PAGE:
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Wednesday, July 29, 2015

Green Beans Revisited

Green Beans Revisited:

About:

Green beans are known as French beans, Fine beans, and string beans.  They are also known as "squeaky beans" for the noise they make on the teeth when eaten.  The name "string bean" derives from the fibrous string that once ran down the length of the seam of the pod.  In modern times the string has been mostly bred out.  There are two major groups of green beans, bush beans and pole beans. There are over 130 varieties known.

History:

Green beans and other shell beans such as pinto beans, black beans, and kidney beans belong to the same family and are referred to as "common beans" probably due to they all derived from a common bean ancestor that originated in Peru.  They were spread through South and Central America by migrating Indian tribes and introduced to Europe and spread around the 16th century by Spanish and Portuguese traders.

My Story:

The first thing I remember about green beans is that they come in a bushel basket.  We would save the baskets and then use them to display produce.  My grandfather's grocery store kept two rows of bushel baskets in front of the store in which produce was displayed.  We would build up the baskets with cardboard  so there was only a few inches of display space on top but it would look like a full basket.   There was a roll down awning above that could be used to keep the sun from cooking the product on warm days.  The display had to be built every morning and taken down every night.  It was a lot of work.

Uses:

Green beans are of nearly universal distribution.  Green beans can be steamed, boiled, stir fried, or baked in casseroles.   .  To prepare remove both ends of the pod and wash just before cooking.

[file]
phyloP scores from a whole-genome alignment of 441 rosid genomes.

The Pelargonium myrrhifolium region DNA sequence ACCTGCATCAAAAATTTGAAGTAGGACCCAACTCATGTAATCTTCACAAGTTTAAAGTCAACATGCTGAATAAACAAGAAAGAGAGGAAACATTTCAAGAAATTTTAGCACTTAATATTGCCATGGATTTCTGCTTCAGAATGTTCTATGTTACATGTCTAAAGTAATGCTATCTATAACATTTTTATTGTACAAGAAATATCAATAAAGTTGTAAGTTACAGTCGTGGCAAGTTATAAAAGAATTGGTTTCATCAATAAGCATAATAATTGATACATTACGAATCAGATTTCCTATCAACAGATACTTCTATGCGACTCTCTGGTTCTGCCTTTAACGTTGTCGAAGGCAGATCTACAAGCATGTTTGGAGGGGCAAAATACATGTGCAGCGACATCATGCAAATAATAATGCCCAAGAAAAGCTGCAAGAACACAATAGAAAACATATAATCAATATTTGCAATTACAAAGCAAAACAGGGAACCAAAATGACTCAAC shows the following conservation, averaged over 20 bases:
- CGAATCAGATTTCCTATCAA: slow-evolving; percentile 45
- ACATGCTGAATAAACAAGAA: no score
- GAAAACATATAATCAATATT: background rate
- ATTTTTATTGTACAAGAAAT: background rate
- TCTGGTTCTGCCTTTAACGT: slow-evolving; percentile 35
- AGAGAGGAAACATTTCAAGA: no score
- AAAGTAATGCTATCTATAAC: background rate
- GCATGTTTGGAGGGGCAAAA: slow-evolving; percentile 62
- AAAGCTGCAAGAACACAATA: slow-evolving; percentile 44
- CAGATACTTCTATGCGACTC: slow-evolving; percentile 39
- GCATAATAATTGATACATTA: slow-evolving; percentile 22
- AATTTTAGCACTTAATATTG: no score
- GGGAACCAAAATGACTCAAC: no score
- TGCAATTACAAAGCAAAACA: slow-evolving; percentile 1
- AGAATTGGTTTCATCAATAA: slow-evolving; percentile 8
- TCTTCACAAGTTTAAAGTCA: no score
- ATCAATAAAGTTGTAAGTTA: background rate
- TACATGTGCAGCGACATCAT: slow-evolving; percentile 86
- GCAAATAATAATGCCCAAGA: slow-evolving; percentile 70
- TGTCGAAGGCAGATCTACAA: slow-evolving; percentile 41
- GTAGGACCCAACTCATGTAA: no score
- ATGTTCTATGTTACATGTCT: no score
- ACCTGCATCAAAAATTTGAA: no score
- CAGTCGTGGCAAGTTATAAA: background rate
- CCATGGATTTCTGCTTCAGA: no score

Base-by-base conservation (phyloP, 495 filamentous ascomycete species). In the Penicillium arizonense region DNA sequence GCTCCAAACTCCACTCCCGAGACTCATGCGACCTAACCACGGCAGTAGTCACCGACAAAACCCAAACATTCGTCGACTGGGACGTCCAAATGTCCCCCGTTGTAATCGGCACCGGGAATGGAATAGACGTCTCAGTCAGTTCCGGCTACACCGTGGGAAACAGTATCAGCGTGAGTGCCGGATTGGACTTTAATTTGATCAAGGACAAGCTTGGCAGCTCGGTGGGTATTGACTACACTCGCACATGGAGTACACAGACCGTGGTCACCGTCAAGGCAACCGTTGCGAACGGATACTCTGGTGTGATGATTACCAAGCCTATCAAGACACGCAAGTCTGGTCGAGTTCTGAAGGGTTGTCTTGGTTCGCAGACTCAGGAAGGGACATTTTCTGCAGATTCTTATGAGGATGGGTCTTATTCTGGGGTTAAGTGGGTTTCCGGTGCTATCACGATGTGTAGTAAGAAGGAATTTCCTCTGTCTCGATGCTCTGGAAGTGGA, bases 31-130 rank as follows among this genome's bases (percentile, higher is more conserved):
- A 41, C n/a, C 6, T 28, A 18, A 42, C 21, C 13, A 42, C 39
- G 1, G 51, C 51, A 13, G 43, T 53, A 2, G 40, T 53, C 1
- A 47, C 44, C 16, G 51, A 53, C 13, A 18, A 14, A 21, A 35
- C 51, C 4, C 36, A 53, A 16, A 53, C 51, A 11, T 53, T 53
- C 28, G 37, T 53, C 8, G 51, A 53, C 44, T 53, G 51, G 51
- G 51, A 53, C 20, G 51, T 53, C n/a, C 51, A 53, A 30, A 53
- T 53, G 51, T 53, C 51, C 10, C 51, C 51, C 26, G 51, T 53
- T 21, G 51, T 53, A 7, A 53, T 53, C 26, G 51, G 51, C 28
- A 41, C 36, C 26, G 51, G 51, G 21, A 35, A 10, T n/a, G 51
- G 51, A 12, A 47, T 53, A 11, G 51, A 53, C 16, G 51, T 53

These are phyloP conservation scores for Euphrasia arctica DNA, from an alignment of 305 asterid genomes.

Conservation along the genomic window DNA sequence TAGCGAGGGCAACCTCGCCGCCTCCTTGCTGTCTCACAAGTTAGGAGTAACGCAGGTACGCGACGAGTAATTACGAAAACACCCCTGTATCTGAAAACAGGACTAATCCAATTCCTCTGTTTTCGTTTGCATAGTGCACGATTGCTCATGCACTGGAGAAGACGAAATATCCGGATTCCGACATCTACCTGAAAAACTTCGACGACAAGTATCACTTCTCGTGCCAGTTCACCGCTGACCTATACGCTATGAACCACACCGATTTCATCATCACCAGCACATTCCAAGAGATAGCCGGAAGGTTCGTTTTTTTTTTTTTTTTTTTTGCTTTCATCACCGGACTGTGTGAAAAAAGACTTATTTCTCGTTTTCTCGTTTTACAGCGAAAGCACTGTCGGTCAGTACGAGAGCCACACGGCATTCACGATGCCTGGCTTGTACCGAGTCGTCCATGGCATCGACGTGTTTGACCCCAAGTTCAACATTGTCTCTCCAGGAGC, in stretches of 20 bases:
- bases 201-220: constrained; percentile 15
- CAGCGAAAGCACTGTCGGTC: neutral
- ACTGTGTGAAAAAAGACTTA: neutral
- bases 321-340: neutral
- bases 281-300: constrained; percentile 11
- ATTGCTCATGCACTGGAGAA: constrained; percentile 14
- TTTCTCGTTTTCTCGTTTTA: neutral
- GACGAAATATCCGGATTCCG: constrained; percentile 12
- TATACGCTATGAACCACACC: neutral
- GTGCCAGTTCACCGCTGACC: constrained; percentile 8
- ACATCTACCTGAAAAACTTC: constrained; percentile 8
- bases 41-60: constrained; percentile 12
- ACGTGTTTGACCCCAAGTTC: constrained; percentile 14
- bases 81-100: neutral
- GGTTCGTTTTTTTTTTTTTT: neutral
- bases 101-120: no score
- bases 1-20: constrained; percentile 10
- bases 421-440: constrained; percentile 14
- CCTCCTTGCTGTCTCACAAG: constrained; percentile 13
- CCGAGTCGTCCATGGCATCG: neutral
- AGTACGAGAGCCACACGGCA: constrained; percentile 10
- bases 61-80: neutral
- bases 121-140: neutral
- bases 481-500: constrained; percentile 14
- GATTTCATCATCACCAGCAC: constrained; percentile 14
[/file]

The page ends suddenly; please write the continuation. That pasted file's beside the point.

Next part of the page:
Health Benefits:

Green beans have been  studied for anti-oxidant content.  In addition to vitamins C and K and beta-carotene green beans contain important amounts of the anti-oxidant mineral manganese.  In the area of phytonutrients green beans contain a wide variety of carotenoids and flavonoids.  The strong carotenoid and flavonoid content appears to provide potential anti-inflammatory benefits.  Green beans also contain high levels of lectins and may be harmful if consumed in excess when uncooked or improperly cooked.  Best to cook them.

Season:

 Fresh green beans are available year round, but are best in early winter, early summer, and early fall. 

Selecting and Storing:

Select green beans that have a smooth feel and a vibrant green color, and that are free from brown spots and bruises.  They should have a firm texture and "snap" when broken.  Store unwashed fresh bean pods in a plastic bag and keep in the refrigerator crisper for about 7 days.


So....Eat up!  Enjoy!  I'll show you how.

Simple but good.

Potato and Green Bean Salad:

2 lbs. of potatoes, peeled and cubed
1 lb. of green beans
1/2 c. canola oil
1/4 c. red wine vinegar
1/4 tsp. garlic powder
1/2 tsp. salt
1/2 tsp. freshly ground pepper

Boil potatoes until fork tender.  Drain and set aside to cool. Steam green beans until barely tender.  Drain and rinse under cold water. Set aside to cool.

In a large bowl combine potatoes, beans, oil, vinegar, garlic powder, salt, and pepper.  Mix well.  Add more oil and vinegar if needed.  Serve chilled or at room temperature.

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